If you liked the sample list of resources, you might like to join My Teaching Cupboard’s Email Group. I don’t send out emails very often though. You will get access to my FREE Resource Library when you sign up. In the FREE Resource LIbrary, you’ll find the full STEAM resource list along with some other resources I know you’ll find useful.

4 Steps in Planning Resources

1. Building Base: When planning the resources to provide in a STEAM activity, I always have 1 or 2 construction materials. These act as a building base. Paper, card or playdough are common. I have many more options in the free download list though. You can easily alter these base materials by changing their attributes. Think about changing the size, shape, colour or texture of paper offered.

2. Joiners: Next, I’ll choose something the children can use to join the base materials. Glue, tape, string or wire perhaps. Again, these can be altered. Glue could be either a glue stick, PVA in a squeeze bottle or maybe a tub of Clag. Tape might be cello-tape, masking tape or washi tape. These are usually included in their clip-lock bag but sometimes I will just tell the children they are free to use glue if they wish. It is interesting to see which glue they use when given that option.

3. Tools: Then I add something that can alter the base building material. Scissors or paper punches might be an option for paper and card. If you are having a focus on measuring in Math, add a ruler as a tool. Pop sticks and toothpicks make great little tools to alter playdough.

4. Creative Oddball: Finally, I add a creative oddball. This inclusion takes the activity from a STEM to a STEAM challenge. I’ll usually look at the collage trolley for some inspiration. I might include a black and a white feather, or 3 pompoms of different sizes, or maybe even all of these. The children are not always required to use every resource I provide unless of course I make that a rule at the start. They are not allowed to use any other materials or tools other than those I provide though.

Each group gets exactly the same resources.

You might like to repeat the challenge the following week but change the materials supplied. This benefits the children by helping them build on prior knowledge. You will notice them incorporate newly learned ideas a second time around.

Sharing time

It is very important to review and reflect on the STEAM challenge with the children. This reflection helps the children process their learning and thinking. When the timer goes, we stop building immediately. After the initial “Ohhh Nooo!”, we clean up our work space. Then the children are free to walk around and observe other teams results. I often hearing them question each other or offer some constructive feedback to one another.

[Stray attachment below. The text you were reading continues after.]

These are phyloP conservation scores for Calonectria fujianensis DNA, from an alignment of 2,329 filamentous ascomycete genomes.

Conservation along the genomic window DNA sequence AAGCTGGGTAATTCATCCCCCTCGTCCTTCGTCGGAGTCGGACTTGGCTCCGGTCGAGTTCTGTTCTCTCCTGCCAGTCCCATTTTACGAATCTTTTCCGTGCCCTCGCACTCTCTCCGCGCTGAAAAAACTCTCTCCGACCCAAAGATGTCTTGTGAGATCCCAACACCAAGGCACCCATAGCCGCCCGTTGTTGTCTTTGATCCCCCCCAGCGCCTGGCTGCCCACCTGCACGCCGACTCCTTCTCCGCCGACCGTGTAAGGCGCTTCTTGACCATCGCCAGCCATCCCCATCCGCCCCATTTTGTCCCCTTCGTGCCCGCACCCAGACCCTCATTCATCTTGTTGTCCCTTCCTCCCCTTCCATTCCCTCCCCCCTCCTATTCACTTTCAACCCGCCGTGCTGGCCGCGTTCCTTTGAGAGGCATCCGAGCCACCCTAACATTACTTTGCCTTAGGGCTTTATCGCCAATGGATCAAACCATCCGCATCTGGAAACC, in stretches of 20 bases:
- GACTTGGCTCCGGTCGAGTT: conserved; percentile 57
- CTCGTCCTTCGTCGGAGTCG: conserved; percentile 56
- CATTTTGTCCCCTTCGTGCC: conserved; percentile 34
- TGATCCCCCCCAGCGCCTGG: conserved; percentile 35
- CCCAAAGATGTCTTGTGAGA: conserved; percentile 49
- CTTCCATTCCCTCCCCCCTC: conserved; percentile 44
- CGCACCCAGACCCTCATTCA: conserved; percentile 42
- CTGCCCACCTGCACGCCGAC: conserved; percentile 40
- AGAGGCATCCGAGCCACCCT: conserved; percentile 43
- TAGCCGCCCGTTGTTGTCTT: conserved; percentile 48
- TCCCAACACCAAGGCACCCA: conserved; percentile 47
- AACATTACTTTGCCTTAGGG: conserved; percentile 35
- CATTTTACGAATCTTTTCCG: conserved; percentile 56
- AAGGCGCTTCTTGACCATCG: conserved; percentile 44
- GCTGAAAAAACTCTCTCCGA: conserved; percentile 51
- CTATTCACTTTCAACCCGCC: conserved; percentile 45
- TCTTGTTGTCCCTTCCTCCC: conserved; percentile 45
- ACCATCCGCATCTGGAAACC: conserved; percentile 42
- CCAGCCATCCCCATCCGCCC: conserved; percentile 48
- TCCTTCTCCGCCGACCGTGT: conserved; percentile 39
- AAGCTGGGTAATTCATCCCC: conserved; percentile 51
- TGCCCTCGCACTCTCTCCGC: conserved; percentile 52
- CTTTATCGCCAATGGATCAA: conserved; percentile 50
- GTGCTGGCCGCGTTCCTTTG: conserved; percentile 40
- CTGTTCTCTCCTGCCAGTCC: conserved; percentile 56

We will then return to the carpet meeting place and have a class discussion reflecting on the task. Some points we might discuss include:

  • How effective were the materials for this task?
  • What’s another material you would have liked included?
  • What problems did you face? How did you tackle that problem?
  • What was successful for you? Why?
  • Was there too much time allowed or not enough?
  • What would you change next time?
  • Did you see a great idea from another team?
STEAM challenge. Can you build a castle?
STEAM challenge. Can you make a tree?
STEAM challenge. Can you make a pyramid?

Investigation Prompts

I have a play-based classroom. The STEAM activity cards I have designed play a vital role as provocations in my investigation areas.

I use them regularly at the play dough table, in the box construction area, at the wooden blocks, with lego and at the collage table. The prompt card I choose to display always relates to a current curriculum learning intention. I plan and design specific provocations around both the learning intention and the resources I have.

3D Shape Provocation:   When we were learning about 3D shapes, I set up this provocation on a small table. Desert sand (purchased at the pet shop) was placed in a tray. Next to the tray, I offered some small wooden blocks, some glass gems and a few pop sticks and matchsticks. These resources were presented in bowls next to the prompt card on display. I try to add something which is not obviously related to the task (like the glass gems). It’s interesting to see whether the children choose to use that material and what they do with it.

STEAM challenge. Pyramid building prompt.
STEAM Challenge. Farm prompt

Farm Provocation:   When we were learning about living things and their habitats,  I added this STEAM prompt to our blocks construction area. I offered some farm animals, blocks, fabric and stones. Sometimes the children will get a resource from another part of the classroom and I encourage that resourceful thinking. These STEAM challenges are not as strict as the whole class activities.

Another strategy I have found useful is to take the STEAM prompt from a whole class challenge and then place it in an investigation area the following week. This is a wonderful way to have children expand their thinking and build on what they learned in the whole class lesson.